1st Lt. Emmet E Cook was assigned to the 301st BG 352nd Squadron. He was from Fort Worth TX Military Occupational Specialty (MOS): Bombardier.
After studying Mechanical Engineering at Texas A&M University from 1936 to 1939, he joined the U.S. Army in 1940 and went for pilot training to the Allen Hancock School of Aeronautics in Santa Maria, California. Eliminated from that class, he returned to Texas and got his commercial pilot's license in 1941. Before the U. S. entered the war, a contractor called The Clayton Knight Committee was recruiting pilots for the Royal Canadian Air Force. Emmet took a flight test and passed. The R.C.A.F. Extended him an invitation to come fly with them, and sent him a railway ticket to Canada.
On December 7, 1941, he was on his way north. After the attack on Pearl Harbor, the Army somehow found him. Recalled to the service, he reported for Bombardier School at Houston's Ellington Field on December 10. In 1942, after finishing his bombardier training in Albuquerque at what is now Kirkland AFB, 2nd Lieutenant Cook went to England with the 301st Bomb Group, a B-17 unit that was one of the first to arrive. Along with the 97th Bomb Group, it was also the first to fly bombing missions over Europe.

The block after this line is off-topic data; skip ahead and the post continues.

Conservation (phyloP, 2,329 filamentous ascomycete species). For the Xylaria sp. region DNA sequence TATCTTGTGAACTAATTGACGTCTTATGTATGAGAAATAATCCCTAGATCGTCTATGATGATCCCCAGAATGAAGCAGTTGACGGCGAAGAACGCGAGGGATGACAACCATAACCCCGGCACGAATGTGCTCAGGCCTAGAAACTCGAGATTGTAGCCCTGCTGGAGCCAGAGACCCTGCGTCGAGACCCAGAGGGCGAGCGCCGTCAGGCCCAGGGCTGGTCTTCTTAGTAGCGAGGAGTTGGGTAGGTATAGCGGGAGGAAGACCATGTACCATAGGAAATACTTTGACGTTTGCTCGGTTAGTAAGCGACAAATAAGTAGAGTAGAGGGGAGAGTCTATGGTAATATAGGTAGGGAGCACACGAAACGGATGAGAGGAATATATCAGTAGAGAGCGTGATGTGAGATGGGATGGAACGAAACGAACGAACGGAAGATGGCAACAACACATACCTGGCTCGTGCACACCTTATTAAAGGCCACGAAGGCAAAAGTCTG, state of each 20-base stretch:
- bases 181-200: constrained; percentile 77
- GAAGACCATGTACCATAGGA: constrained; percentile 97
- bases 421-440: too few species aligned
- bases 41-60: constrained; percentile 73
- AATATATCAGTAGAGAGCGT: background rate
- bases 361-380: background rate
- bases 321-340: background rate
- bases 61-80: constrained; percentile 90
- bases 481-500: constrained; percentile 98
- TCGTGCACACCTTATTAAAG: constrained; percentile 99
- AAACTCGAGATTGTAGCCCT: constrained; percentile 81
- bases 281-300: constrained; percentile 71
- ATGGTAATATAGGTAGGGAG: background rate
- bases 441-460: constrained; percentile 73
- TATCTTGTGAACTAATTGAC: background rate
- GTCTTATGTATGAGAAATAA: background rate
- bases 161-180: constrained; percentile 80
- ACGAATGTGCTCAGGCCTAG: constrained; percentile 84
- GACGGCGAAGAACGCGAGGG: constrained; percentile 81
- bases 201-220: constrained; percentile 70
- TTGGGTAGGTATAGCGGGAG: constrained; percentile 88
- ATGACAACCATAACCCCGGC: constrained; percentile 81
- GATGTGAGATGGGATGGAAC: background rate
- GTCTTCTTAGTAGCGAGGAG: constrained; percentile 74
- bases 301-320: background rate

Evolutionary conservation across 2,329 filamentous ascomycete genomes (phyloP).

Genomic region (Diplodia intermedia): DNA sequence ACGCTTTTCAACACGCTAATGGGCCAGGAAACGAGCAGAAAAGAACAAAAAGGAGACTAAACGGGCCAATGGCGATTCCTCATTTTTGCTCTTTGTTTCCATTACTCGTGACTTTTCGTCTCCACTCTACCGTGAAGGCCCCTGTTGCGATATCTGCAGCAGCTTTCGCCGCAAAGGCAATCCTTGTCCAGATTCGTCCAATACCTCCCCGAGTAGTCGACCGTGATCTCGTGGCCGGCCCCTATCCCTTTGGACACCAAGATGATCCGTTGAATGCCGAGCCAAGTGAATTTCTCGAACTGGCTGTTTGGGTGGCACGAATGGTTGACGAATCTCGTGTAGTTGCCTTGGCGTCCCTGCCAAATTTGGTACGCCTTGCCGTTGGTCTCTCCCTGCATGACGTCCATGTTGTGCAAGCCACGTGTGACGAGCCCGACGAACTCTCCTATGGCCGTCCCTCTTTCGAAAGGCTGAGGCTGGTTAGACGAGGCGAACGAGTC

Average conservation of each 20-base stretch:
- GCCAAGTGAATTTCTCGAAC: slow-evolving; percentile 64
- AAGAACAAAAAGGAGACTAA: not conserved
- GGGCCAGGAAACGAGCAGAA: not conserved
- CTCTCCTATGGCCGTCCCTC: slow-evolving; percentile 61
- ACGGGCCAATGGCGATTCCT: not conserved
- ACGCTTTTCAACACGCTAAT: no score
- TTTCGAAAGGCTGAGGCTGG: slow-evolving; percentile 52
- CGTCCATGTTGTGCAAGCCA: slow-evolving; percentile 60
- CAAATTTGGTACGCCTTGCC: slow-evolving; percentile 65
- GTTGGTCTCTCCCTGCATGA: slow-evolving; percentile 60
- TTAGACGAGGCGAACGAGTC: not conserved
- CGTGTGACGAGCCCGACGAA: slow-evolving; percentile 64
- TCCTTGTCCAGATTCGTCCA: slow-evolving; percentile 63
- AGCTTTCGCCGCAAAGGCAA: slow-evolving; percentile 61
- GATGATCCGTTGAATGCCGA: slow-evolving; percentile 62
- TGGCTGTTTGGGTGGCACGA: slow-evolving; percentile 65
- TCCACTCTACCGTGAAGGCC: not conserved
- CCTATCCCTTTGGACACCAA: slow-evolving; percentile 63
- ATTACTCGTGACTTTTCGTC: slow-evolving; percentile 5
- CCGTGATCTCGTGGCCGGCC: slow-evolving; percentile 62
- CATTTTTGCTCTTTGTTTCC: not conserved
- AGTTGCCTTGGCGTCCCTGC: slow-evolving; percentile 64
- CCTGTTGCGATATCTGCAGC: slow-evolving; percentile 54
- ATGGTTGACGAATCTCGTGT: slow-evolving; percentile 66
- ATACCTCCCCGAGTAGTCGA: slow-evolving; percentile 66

In November 1942, both Groups went to 12th Air Force in North Africa, which was commanded by Major General James H. "Jimmy" Doolittle. Emmet and his unit took part in Operation Torch and supported General George S. Patton in his battles with Field Marshall Erwin Rommel's Afrika Korps.
"I was shot down on my 32nd mission, over Palermo, Sicily," Emmet said. "We were hit by flak between the number 2 engine and the fuselage and the fuel tank caught fire. I pulled the emergency release cable that was supposed to pull out the lower hatch door's hinge pins, but it wouldn't budge. I then released the regular latch and stood on the door, trying to use my weight to push it open and I got it open, but because of the force of the slipstream, it didn't open
far enough for me to get out. At that moment, the wing burned off and the plane went into a spin. I was pinned against the deck and the plane exploded and I found myself out in the air.
Five of the crew didn't make it out." He parachuted to a landing in a patch of cactus, and an Italian goat herder with a rifle detained him. After the Italians interrogated him, 1st Lieutenant Cook ended up in Stalag Luft 3, a Prisoner of War (POW) camp in German Silesia (now Poland).
Everyone familiar with the "Great Escape" should recognize that name. When his fellow POW's learned that Emmet had studied Mechanical Engineering and knew "a little bit" of civil engineering, he was asked to help a Flight Lieutenant Brian Evans map the camp. Using a transit made from a protractor and a homemade sight, they set baselines and triangulated to measure distances ccurately. The POW's needed good maps so they could dig escape tunnels. Thanks to Emmet and Brian's painstaking surveys, the men knew their tunnels would have to be at least 280
feet long to reach the tree line of the surrounding forest.